Anytime I think about cannabis in New York City, I look at it through a global lens. The world still looks to America as the country where dreams are made of and anything is possible. From Budapest to Reykjavik, Berlin to Madrid — New York City is a destination everybody wants to go to! That’s why my hope is the world-class creatives who live in Manhattan and work in hospitality, culinary arts, design, film and health, who have always had a relationship with the plant, are given the opportunity to make their dreams come true at the intersection of cannabis. My hope is lawmakers make the barrier to entry as low as possible and drop taxes significantly.

How do you like to consume cannabis?

Oh, I love this question. It depends on the activity. I like to smoke weed before I go on a long run, but it’s got to be flower and it’s got to be either Sour Diesel or Blue Dream. If I’m sick, it’s a vape. If I’m at a concert, it’s a fat pre-roll. If I’m at the beach, it’s a skinny joint. I absolutely do not like to smoke indica-leaning weed. Not my vibe. I’m a “go-go-go” kind of woman. 

What's your favorite strain? Favorite products to smoke?

Strain: Sour Diesel. Product: Again, it really depends on the activity. Working out versus medical situation versus at a concert versus creative writing or working in Excel. The brands I like for a wide range of reasons are: Abstrakt (Blue Dream), Kush Queen (THC-Infused Bath Bombs), dosist (precision dosing; low-dose), Doja (global access) Hudson Cannabis (grown in New York), to name a few.

You're always eager to uplift other women. What are the best and worst things about being a woman in the cannabis industry?

Honestly... Being a woman in this industry is difficult. Period! Especially in New York. I don’t intend this in a negative way, more-so a reality check that’s not a manufactured response. Not only is cannabis dominated by men, it’s dominated by men who sexualize our bodies to sell weed, who pay men more than women, and who use women to check a box by feigning public support of our gender, while disparaging us behind closed doors. We have very few male allies who are genuine. Anybody who tells you otherwise is ignoring the facts, and the facts are this industry pushes women founders out. Now, that being said, because of this environment any woman I meet, who is still working in cannabis, has my utmost respect right out of the gate. I throw my support to women in this industry. We have to be there for each other and we have to keep it real with each other as well. Women have to take hundreds more VC [venture capital] meetings to unlock VC money. We are constantly underestimated. We have to work harder to earn trust from male investors.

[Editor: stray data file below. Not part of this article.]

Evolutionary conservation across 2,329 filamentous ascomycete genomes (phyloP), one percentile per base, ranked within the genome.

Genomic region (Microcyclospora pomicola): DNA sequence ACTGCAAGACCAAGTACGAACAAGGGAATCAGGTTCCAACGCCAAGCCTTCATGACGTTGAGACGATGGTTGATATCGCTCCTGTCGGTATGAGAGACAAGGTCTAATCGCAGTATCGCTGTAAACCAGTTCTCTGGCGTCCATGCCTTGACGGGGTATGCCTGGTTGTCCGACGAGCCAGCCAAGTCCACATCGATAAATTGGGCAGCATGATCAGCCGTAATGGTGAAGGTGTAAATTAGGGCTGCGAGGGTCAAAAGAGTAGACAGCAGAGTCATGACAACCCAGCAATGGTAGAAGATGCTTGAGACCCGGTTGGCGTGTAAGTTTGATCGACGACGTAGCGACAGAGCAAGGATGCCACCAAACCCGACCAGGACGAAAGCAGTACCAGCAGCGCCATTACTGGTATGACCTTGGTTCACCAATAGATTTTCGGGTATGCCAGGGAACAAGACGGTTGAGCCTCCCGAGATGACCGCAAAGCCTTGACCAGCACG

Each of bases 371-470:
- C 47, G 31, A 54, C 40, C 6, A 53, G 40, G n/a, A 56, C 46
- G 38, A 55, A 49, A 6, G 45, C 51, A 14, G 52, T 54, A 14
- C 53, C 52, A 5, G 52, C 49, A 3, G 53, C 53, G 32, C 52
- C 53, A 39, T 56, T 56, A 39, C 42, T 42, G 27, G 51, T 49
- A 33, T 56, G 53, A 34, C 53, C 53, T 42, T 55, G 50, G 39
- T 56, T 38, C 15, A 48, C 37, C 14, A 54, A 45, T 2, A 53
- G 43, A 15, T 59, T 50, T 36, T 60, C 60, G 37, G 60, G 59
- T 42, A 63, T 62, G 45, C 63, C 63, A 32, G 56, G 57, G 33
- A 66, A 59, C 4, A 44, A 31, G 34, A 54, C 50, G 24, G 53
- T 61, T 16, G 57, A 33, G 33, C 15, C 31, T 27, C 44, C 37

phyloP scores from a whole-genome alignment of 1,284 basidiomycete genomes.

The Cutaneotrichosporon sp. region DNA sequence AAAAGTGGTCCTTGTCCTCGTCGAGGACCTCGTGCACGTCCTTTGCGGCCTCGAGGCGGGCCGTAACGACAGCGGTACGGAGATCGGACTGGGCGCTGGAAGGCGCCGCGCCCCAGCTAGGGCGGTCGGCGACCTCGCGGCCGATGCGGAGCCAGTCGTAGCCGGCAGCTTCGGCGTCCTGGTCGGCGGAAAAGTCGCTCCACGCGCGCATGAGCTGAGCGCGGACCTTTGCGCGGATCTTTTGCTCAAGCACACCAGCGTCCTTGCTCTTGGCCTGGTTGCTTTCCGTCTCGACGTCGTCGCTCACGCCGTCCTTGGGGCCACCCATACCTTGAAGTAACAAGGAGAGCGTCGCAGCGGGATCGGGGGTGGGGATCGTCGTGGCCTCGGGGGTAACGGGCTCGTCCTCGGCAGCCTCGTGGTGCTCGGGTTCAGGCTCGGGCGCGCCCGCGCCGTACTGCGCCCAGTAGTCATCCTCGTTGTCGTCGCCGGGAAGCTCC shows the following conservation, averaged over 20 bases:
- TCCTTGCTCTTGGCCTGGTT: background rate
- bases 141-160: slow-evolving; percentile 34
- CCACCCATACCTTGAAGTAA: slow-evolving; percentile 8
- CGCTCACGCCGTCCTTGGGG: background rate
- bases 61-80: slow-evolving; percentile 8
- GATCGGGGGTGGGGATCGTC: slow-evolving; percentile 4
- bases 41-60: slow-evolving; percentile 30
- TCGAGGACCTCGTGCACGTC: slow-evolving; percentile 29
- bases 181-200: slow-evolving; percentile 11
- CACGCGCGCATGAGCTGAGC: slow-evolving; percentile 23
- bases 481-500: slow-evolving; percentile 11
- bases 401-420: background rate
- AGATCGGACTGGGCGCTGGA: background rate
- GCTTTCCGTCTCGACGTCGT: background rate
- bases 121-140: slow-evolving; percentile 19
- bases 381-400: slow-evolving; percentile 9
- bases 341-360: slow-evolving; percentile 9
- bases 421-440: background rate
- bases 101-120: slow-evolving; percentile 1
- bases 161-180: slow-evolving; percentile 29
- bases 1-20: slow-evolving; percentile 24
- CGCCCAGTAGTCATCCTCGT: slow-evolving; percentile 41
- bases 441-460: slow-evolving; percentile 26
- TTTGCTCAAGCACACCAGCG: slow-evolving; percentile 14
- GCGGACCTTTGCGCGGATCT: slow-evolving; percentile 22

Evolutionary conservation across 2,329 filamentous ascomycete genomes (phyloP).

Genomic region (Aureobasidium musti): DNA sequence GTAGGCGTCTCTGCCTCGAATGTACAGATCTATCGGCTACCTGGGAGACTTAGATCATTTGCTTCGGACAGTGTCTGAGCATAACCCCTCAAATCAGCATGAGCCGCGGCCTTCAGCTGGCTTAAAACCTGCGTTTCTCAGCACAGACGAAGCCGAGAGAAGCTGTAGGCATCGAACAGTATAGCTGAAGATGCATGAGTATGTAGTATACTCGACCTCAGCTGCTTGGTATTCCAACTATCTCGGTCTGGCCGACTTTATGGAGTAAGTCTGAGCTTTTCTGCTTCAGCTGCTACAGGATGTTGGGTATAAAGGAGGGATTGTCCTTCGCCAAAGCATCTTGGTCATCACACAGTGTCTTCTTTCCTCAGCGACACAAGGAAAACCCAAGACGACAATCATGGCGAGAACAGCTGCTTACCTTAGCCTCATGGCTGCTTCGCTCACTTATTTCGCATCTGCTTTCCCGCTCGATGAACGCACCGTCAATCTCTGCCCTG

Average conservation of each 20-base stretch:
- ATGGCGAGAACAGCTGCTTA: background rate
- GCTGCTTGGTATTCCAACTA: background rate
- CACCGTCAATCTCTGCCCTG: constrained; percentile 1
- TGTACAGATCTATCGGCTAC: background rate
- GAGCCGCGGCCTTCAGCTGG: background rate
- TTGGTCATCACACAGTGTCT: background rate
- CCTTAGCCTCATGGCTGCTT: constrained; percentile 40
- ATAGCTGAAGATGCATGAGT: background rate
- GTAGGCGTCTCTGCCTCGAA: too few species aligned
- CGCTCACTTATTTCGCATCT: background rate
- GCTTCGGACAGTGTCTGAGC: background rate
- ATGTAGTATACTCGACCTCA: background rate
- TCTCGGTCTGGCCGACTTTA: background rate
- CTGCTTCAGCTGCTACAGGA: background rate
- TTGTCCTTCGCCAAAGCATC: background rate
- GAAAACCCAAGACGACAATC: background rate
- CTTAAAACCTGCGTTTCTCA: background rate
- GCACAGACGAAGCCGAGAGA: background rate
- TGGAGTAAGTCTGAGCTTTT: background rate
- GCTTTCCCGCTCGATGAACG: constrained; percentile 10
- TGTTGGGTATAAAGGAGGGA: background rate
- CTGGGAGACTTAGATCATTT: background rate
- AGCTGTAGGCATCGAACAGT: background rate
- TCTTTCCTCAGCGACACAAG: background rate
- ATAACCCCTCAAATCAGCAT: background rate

Women have more empathy for others than most men. That’s one of many reasons why women make incredible budtenders, because we get so invested in our customer’s wellbeing. These days my heart really goes out to women who are budtenders working the counter at one of NYC’s thousands of illicit dispensaries, who [put themselves] at risk for being caught up in a robbery, which ARE rampant. Stay safe out there, ladies. Look out for each other.

For more about Sonia and GALLERY PR, visit gallerypr.com.

*A version of this article originally appeared in Honeysuckle's 17th print edition, featuring Havoc of Mobb Deep. Get your copy now at dispensaries nationwide or click here to order!

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Featured image: Sonia Hendrix, founder of GALLERY PR, 2023 Next Gen PR Awards honoree at the PR Net Awards. Courtesy of GALLERY PR.